US-backed Iraqi security forces took control of Mosul's main government building and its central bank from Daesh, an Iraqi military spokesperson said on Tuesday.
Recapturing these sites is symbolic in driving Daesh out of Mosul, the terrorist group's last major stronghold in Iraq.
Security forces stormed the Nineveh governor's building and the surrounding government complex in an overnight operation, spokesman Lieutenant Colonel Abdel Amir al-Mohammadawi said.
"Our forces killed many from Daesh," the spokesman said.
The central bank in Mosul was used by Daesh as its main court of justice. The court was known for delivering harsh sentences, including stonings, throwing people off building roofs and chopping off hands, reflecting Daesh's ideology.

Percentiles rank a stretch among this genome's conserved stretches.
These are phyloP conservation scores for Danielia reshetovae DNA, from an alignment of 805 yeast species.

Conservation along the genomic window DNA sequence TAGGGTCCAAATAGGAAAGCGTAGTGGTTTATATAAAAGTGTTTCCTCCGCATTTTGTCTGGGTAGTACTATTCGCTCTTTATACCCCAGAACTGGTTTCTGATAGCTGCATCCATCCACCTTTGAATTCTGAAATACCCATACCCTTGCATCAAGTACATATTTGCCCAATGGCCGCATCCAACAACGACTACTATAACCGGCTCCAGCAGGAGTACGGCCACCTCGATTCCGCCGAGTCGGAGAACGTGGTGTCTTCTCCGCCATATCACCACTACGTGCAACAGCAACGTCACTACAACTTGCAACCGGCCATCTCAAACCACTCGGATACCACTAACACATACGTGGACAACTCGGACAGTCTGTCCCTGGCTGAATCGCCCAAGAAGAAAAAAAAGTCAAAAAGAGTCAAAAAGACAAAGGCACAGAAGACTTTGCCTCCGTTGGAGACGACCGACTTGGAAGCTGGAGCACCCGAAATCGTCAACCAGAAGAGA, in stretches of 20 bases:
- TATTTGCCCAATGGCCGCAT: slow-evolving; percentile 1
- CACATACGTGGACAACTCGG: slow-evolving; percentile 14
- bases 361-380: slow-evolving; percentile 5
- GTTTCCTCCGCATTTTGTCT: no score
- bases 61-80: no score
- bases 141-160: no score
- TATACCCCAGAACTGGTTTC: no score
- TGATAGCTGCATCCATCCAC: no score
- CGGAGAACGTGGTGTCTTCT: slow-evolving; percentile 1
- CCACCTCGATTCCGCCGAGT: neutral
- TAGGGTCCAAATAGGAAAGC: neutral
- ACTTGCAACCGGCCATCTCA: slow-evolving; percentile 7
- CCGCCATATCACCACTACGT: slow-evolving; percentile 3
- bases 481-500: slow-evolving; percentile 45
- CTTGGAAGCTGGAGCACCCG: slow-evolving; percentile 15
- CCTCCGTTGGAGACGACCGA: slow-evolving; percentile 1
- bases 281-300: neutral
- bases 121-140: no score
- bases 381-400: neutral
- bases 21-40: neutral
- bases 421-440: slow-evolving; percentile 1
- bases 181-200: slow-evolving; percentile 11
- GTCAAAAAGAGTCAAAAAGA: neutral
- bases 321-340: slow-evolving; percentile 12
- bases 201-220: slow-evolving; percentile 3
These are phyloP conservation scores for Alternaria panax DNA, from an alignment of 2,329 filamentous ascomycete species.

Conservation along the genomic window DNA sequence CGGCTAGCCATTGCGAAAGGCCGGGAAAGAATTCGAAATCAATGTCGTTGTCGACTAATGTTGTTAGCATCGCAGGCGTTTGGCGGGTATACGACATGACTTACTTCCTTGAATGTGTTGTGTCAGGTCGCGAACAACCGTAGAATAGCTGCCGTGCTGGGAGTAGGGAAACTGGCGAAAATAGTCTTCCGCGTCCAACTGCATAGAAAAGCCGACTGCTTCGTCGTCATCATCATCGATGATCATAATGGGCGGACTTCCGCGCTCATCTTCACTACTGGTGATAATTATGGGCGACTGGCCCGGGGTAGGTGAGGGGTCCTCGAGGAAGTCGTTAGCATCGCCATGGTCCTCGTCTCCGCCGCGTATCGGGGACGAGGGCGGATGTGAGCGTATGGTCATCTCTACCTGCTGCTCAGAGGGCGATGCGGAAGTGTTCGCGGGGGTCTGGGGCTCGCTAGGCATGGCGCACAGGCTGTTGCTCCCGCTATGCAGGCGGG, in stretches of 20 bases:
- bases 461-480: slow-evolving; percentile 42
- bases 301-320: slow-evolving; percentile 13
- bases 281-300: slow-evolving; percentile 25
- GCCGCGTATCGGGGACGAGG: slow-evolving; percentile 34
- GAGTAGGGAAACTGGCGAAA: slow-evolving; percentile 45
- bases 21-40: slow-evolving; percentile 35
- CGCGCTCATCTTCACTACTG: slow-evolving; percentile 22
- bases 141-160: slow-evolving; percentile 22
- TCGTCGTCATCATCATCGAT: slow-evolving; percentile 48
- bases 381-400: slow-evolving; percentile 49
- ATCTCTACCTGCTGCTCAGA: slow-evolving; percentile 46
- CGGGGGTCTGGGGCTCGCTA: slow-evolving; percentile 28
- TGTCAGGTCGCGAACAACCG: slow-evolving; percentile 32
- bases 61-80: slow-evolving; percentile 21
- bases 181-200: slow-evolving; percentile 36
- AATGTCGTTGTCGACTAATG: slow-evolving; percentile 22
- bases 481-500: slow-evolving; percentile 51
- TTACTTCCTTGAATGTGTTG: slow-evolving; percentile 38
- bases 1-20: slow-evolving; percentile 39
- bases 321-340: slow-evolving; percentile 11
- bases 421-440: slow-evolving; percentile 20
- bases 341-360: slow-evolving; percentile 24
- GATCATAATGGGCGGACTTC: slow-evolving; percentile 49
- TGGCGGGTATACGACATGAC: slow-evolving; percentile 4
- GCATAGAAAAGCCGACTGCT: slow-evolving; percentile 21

Mosul's main museum, which was damaged and looted by the militants, was also retaken during the operation.
Even though the buildings were destroyed, recapturing these sites could aid the advance of the US and Iran-backed Iraqi-led coalition on the militants still holding the nearby old city centre.
Observers expect the battle for western Mosul to enter a more complicated phase in the densely-populated old city, where several thousand militants are thought to be hiding among the civilian population. The Iraqi government and its allies fear Daesh will use civilians as human shields as the battle for the city intensifies.
Mosul has symbolic as well as strategic significance for Daesh.
In 2014 at the Grand al-Nuri Mosque in the old city, Daesh leader Abu Bakr al-Baghdadi declared the so-called "caliphate" spanning parts of Iraq and neighbouring Syria.
Turkish, Russian and US generals discuss Iraq and Syria
Iraq was on the agenda of a meeting in neighbouring Turkey's Antalya on Tuesday of Turkey's military chief of staff, General Hulusi Akar, and the heads of the US and Russian armed forces in the region.
The three top generals discussed Iraq, Syria and regional security, the army said in a statement.